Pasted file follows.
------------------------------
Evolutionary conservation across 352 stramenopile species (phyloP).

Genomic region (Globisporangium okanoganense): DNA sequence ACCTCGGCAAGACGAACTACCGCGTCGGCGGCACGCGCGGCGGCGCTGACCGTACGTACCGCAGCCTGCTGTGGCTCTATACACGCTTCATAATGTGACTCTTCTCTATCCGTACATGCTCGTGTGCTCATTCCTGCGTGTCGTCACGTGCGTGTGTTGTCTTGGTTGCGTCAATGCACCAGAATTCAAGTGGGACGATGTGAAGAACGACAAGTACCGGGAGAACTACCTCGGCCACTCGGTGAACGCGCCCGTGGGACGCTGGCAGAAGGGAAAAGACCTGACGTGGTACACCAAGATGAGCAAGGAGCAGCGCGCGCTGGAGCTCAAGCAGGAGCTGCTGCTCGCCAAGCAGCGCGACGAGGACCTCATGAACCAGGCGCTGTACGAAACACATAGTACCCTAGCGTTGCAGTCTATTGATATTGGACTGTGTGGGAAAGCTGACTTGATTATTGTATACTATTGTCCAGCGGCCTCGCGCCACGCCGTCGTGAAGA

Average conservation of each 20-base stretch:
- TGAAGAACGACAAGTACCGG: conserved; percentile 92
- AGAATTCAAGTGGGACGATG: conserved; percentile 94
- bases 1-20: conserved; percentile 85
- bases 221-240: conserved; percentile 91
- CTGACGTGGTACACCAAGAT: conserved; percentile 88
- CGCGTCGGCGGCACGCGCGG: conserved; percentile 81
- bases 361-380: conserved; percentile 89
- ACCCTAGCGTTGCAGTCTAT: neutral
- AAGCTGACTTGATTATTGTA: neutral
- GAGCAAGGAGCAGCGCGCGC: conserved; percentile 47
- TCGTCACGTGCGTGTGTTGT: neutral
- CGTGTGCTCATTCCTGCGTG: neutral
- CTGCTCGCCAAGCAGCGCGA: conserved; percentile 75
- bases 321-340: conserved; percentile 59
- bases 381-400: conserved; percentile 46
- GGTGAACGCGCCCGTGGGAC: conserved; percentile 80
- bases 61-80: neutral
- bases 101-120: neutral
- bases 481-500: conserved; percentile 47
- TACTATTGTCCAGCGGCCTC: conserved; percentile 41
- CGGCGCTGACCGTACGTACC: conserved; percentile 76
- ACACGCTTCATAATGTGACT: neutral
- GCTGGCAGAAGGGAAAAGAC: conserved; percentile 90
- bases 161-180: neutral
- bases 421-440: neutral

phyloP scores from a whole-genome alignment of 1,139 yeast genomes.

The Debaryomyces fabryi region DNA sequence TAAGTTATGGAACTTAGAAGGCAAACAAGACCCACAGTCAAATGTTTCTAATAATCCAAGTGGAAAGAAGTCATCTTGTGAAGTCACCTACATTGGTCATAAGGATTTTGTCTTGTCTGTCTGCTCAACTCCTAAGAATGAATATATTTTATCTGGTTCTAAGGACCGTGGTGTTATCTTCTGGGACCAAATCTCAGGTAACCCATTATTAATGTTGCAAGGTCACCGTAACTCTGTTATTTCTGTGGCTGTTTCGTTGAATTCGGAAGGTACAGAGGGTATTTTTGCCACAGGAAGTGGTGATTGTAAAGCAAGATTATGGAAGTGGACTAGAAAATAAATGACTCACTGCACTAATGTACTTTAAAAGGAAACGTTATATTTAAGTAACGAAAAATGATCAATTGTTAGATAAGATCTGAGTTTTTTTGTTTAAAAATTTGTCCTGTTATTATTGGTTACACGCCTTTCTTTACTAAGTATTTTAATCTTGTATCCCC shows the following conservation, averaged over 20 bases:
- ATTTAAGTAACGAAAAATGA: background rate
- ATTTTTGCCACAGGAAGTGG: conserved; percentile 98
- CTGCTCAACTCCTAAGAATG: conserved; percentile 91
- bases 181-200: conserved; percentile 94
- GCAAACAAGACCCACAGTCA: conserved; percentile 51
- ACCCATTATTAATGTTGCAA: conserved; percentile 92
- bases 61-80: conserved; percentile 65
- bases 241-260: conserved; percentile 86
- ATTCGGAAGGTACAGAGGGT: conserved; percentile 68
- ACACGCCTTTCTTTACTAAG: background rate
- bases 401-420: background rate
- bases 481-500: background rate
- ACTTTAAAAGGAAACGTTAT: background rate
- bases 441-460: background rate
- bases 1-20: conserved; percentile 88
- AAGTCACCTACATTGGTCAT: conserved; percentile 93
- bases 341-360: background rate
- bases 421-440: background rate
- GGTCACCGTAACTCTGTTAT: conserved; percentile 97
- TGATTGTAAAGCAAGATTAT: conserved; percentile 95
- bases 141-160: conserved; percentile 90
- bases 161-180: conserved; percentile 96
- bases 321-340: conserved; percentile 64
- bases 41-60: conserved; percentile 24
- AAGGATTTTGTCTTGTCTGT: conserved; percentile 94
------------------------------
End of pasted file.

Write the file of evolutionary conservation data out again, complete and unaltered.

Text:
Evolutionary conservation across 352 stramenopile species (phyloP).

Genomic region (Globisporangium okanoganense): DNA sequence ACCTCGGCAAGACGAACTACCGCGTCGGCGGCACGCGCGGCGGCGCTGACCGTACGTACCGCAGCCTGCTGTGGCTCTATACACGCTTCATAATGTGACTCTTCTCTATCCGTACATGCTCGTGTGCTCATTCCTGCGTGTCGTCACGTGCGTGTGTTGTCTTGGTTGCGTCAATGCACCAGAATTCAAGTGGGACGATGTGAAGAACGACAAGTACCGGGAGAACTACCTCGGCCACTCGGTGAACGCGCCCGTGGGACGCTGGCAGAAGGGAAAAGACCTGACGTGGTACACCAAGATGAGCAAGGAGCAGCGCGCGCTGGAGCTCAAGCAGGAGCTGCTGCTCGCCAAGCAGCGCGACGAGGACCTCATGAACCAGGCGCTGTACGAAACACATAGTACCCTAGCGTTGCAGTCTATTGATATTGGACTGTGTGGGAAAGCTGACTTGATTATTGTATACTATTGTCCAGCGGCCTCGCGCCACGCCGTCGTGAAGA

Average conservation of each 20-base stretch:
- TGAAGAACGACAAGTACCGG: conserved; percentile 92
- AGAATTCAAGTGGGACGATG: conserved; percentile 94
- bases 1-20: conserved; percentile 85
- bases 221-240: conserved; percentile 91
- CTGACGTGGTACACCAAGAT: conserved; percentile 88
- CGCGTCGGCGGCACGCGCGG: conserved; percentile 81
- bases 361-380: conserved; percentile 89
- ACCCTAGCGTTGCAGTCTAT: neutral
- AAGCTGACTTGATTATTGTA: neutral
- GAGCAAGGAGCAGCGCGCGC: conserved; percentile 47
- TCGTCACGTGCGTGTGTTGT: neutral
- CGTGTGCTCATTCCTGCGTG: neutral
- CTGCTCGCCAAGCAGCGCGA: conserved; percentile 75
- bases 321-340: conserved; percentile 59
- bases 381-400: conserved; percentile 46
- GGTGAACGCGCCCGTGGGAC: conserved; percentile 80
- bases 61-80: neutral
- bases 101-120: neutral
- bases 481-500: conserved; percentile 47
- TACTATTGTCCAGCGGCCTC: conserved; percentile 41
- CGGCGCTGACCGTACGTACC: conserved; percentile 76
- ACACGCTTCATAATGTGACT: neutral
- GCTGGCAGAAGGGAAAAGAC: conserved; percentile 90
- bases 161-180: neutral
- bases 421-440: neutral

phyloP scores from a whole-genome alignment of 1,139 yeast genomes.

The Debaryomyces fabryi region DNA sequence TAAGTTATGGAACTTAGAAGGCAAACAAGACCCACAGTCAAATGTTTCTAATAATCCAAGTGGAAAGAAGTCATCTTGTGAAGTCACCTACATTGGTCATAAGGATTTTGTCTTGTCTGTCTGCTCAACTCCTAAGAATGAATATATTTTATCTGGTTCTAAGGACCGTGGTGTTATCTTCTGGGACCAAATCTCAGGTAACCCATTATTAATGTTGCAAGGTCACCGTAACTCTGTTATTTCTGTGGCTGTTTCGTTGAATTCGGAAGGTACAGAGGGTATTTTTGCCACAGGAAGTGGTGATTGTAAAGCAAGATTATGGAAGTGGACTAGAAAATAAATGACTCACTGCACTAATGTACTTTAAAAGGAAACGTTATATTTAAGTAACGAAAAATGATCAATTGTTAGATAAGATCTGAGTTTTTTTGTTTAAAAATTTGTCCTGTTATTATTGGTTACACGCCTTTCTTTACTAAGTATTTTAATCTTGTATCCCC shows the following conservation, averaged over 20 bases:
- ATTTAAGTAACGAAAAATGA: background rate
- ATTTTTGCCACAGGAAGTGG: conserved; percentile 98
- CTGCTCAACTCCTAAGAATG: conserved; percentile 91
- bases 181-200: conserved; percentile 94
- GCAAACAAGACCCACAGTCA: conserved; percentile 51
- ACCCATTATTAATGTTGCAA: conserved; percentile 92
- bases 61-80: conserved; percentile 65
- bases 241-260: conserved; percentile 86
- ATTCGGAAGGTACAGAGGGT: conserved; percentile 68
- ACACGCCTTTCTTTACTAAG: background rate
- bases 401-420: background rate
- bases 481-500: background rate
- ACTTTAAAAGGAAACGTTAT: background rate
- bases 441-460: background rate
- bases 1-20: conserved; percentile 88
- AAGTCACCTACATTGGTCAT: conserved; percentile 93
- bases 341-360: background rate
- bases 421-440: background rate
- GGTCACCGTAACTCTGTTAT: conserved; percentile 97
- TGATTGTAAAGCAAGATTAT: conserved; percentile 95
- bases 141-160: conserved; percentile 90
- bases 161-180: conserved; percentile 96
- bases 321-340: conserved; percentile 64
- bases 41-60: conserved; percentile 24
- AAGGATTTTGTCTTGTCTGT: conserved; percentile 94